For Roswell Day, a celebration of aliens at the lunch table

First, they crashed near Roswell, New Mexico, sometime in July 1947. Then they crashed into our lunch boxes and our lives.

Our imaginations have met extraterrestrials of all types. We sometimes encounter them on other worlds, while some choose to visit us, right here on Earth. With an amazing variety of looks and intentions, alien life-forms have become some of the most memorable characters in our popular culture.

The National Museum of American History's collection of historical lunch boxes provides snapshots of entertainment interests over the last 75 odd years, including those from the world of science fiction. What better place to examine man's place in the universe, and contemplate the existence of life beyond our planet, than when eating liverwurst and mayo sandwiches in the schoolyard? (Ok maybe that was just me.)

In honor of alien day, here are three lunch boxes from television series featuring alien life-forms.

A lunchbox with a rectangular base and a curved top. It has a red handle and metal clasps. Its surface depicts a barren landscape with a starry night sky. A futuristic silver van on many wheels drives across the front. On the side, one can see two people with their arms raised. A giant green monster stands in front of them.

Lost in Space featured the adventures of the Robinson family, colonists who were … lost in space. Based on the Gold Key comic book Space Family Robinson, the show ran for 83 episodes between 1965 and 1968. The Robinsons—father John, mother Maureen, and children Judy, Penny, and Will—were joined by stud pilot Don West, deceitful Dr. Smith, and their loyal robot … Robot, on their sojourns to other worlds. There they met an assortment of the universe's most exciting and exotic beings, including Athena, the Girl from the Green Dimension, and Tybo (a gigantic carrot man).

You are probably thinking, a carrot man, pretty stupid! Billy Mumy, who played young ginger Will Robinson, agrees!

(Some of the more interesting aliens from Lost in Space have been helpfully compiled, but it might send you down a rabbit hole infested with space vikings.)

While the Robinsons were cancelled before they could become … unlost … the show lived on in syndication and remains one of the best remembered programs of the era. The same can't be said of the 1998 film remake, starring Academy Award winner William Hurt, Academy award nominee Gary Oldman, and Joey from Friends.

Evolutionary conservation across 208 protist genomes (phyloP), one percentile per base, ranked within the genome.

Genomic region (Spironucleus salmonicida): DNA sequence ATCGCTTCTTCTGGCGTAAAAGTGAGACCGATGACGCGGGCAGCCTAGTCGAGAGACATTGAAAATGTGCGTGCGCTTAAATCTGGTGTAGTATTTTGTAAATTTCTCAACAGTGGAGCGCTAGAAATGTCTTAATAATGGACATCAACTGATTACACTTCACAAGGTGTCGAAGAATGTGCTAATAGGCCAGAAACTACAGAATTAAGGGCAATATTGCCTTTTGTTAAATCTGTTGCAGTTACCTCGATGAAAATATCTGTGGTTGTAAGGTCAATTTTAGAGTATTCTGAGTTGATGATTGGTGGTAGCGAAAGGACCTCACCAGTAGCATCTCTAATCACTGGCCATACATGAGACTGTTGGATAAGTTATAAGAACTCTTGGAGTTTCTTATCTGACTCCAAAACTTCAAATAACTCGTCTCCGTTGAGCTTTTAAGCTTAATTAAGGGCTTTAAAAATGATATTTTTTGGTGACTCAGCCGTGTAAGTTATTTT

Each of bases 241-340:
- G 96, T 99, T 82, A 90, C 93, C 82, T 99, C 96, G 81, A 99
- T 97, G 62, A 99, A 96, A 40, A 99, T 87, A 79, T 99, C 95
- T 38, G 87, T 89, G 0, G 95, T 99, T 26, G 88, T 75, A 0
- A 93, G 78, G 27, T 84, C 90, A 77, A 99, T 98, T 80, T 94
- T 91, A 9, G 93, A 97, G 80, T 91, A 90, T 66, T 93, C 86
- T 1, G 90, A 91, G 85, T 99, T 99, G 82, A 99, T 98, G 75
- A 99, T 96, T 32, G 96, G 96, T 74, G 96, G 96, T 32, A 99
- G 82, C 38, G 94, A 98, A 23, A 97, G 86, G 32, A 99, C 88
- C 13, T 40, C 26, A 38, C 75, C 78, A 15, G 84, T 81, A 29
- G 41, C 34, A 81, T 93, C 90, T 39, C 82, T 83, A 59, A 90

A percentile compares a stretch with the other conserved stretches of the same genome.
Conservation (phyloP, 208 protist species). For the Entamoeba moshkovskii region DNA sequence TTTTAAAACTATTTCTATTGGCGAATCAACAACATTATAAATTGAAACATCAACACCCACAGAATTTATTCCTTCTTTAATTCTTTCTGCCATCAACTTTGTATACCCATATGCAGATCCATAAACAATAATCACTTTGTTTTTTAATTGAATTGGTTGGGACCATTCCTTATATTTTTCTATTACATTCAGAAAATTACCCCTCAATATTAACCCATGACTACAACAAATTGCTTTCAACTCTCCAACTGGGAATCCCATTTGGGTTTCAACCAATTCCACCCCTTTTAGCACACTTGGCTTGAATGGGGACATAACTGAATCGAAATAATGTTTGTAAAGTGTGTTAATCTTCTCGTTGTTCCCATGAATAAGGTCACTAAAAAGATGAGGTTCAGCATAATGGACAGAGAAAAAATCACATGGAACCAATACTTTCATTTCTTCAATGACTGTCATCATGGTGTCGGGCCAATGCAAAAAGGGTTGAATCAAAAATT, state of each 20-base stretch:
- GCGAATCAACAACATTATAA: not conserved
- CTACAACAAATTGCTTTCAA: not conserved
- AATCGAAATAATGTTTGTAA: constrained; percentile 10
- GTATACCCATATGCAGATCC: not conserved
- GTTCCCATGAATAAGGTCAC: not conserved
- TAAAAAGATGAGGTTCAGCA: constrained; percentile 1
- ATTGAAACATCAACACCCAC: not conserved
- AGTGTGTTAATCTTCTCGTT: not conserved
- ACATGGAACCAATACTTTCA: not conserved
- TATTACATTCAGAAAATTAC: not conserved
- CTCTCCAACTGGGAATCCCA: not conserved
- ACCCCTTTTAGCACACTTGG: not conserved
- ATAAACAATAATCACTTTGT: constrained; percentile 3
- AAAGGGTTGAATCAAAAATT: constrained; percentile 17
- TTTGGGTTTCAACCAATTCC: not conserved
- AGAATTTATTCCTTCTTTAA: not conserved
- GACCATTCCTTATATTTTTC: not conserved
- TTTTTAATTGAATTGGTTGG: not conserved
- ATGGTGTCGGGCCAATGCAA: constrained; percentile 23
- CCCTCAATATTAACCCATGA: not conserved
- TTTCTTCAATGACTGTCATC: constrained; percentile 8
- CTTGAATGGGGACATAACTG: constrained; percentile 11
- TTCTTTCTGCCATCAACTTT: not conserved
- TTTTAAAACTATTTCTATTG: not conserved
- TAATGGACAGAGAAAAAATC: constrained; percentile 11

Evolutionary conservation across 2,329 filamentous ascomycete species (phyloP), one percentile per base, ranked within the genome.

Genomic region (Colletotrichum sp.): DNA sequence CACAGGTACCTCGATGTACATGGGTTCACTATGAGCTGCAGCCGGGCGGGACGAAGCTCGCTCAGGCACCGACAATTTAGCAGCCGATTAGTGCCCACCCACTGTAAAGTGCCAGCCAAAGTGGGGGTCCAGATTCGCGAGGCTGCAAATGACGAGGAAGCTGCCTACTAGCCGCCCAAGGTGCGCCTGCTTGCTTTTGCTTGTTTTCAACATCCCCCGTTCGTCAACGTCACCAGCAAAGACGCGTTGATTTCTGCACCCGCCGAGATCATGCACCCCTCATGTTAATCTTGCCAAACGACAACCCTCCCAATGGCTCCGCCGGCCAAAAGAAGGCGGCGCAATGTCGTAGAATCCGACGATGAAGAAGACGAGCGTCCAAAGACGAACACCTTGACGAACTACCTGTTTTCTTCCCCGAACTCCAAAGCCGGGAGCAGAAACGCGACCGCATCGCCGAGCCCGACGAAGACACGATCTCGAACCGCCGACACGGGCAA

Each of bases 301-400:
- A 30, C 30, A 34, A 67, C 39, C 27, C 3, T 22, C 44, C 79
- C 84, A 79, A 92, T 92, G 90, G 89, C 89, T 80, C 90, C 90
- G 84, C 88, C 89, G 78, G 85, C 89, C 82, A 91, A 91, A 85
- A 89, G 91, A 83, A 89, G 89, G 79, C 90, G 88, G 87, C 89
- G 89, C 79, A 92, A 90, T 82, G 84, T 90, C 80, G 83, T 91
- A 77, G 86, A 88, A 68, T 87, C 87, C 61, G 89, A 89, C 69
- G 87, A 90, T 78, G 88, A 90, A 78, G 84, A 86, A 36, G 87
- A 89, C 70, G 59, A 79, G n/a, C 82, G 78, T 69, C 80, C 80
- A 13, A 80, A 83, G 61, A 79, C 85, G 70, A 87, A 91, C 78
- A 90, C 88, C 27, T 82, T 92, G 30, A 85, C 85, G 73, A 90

Just for fun: someone put together a supercut of interactions between Dr. Smith and the Robot, widely considered the best parts of the original show. (Warning, terms like "ninny" and "pipsqueak" are used, so view at your own discretion.)

A lunchbox with a white handle, blue borders, and illustrations of people on a space ship.

The future—1980! Spy music. Polyester jumpsuits, silver mini-skirts, and lots of brown mesh. Moon bases! Alien attacks! I don't know much about UFO, a British show from 1970, but based on its awesome opening sequence, I assume it was the raddest show ever!

UFO was the creation of Gerry Anderson (famous creator of the marionette-starring adventures Fireball XL5 and Thunderbirds), his wife and collaborator Sylvia Anderson, and model-maker Reg Hill. It documented the efforts of SHADO, the Supreme Headquarters, Alien Defence Organization, to thwart the plans of a group of mysterious aliens intent on attacking Earth. SHADO was based in England and had defense centers on a submarine and the moon. (For some reason, the women on the moon base had purple hair. One in particular has a pretty big following. This is the most SFS (safe for Smithsonian) tribute to her I could find).

The aliens on the show were simply called "the aliens." This clip shows what they looked like and their general nefarious intent. The 26 episodes of UFO aired in the United States from 1971–1973. After a proposed second season of UFO was abandoned, Anderson and Co. developed the better known series Space 1999 (1975–1979.)

A lunch box with yellow borders and a yellow handle. There is an image from the Mork & Mindy television show featuring the actors and a large robot. An actress is on the shorter side of the lunchbox.

Not all aliens are intent on attacking or destroying Earth. Some just want to visit 1950s-era Milwaukee to find a human to bring back to their home planet. Or at least one did, before he unwisely chose the planet's coolest resident, leading to an epic/ludicrous battle. Yes, that is one of our most beloved actors, a young Robin Williams, years before his first Academy Award nomination, as the alien Mork from Ork, taking on museum favorite Henry Winkler's Arthur Fonzarelli on the 1978 "My Favorite Orkan" episode of the popular sitcom Happy Days. (And yes, according to Wikipedia, this is same season from which the term jump the shark originated.)

Well Mork learned his lesson. He returned to Earth as a more humble figure on the spinoff series Mork and Mindy, which aired from 1978–1982. The action of the show was moved to modern day, Boulder, Colorado, with the titular Mindy being portrayed by Pam Dawber, who, my grade-school self informs me, is the prettiest actress ever.

Mork wore rainbow suspenders, aged backwards, and would say odd things like "Nanu-Nanu" and "Shazbot." On the show, Mork learns about human society, at its best and worst.

At the end of every show, he would send dispatches to his home planet of Ork, relating what he learned.

The show helped make Robin Williams a star, and taught an entire generation to do this with their fingers.

These are just three examples of programs in which aliens played a dominant role and were featured on lunch boxes. Did you ever have an alien lunch box?

Eric W. Jentsch is the deputy chair for the Division of Culture and the Arts. For a moment of vintage lunch box zen, check out our small display of lunch boxes by the museum's Stars and Stripes Cafe.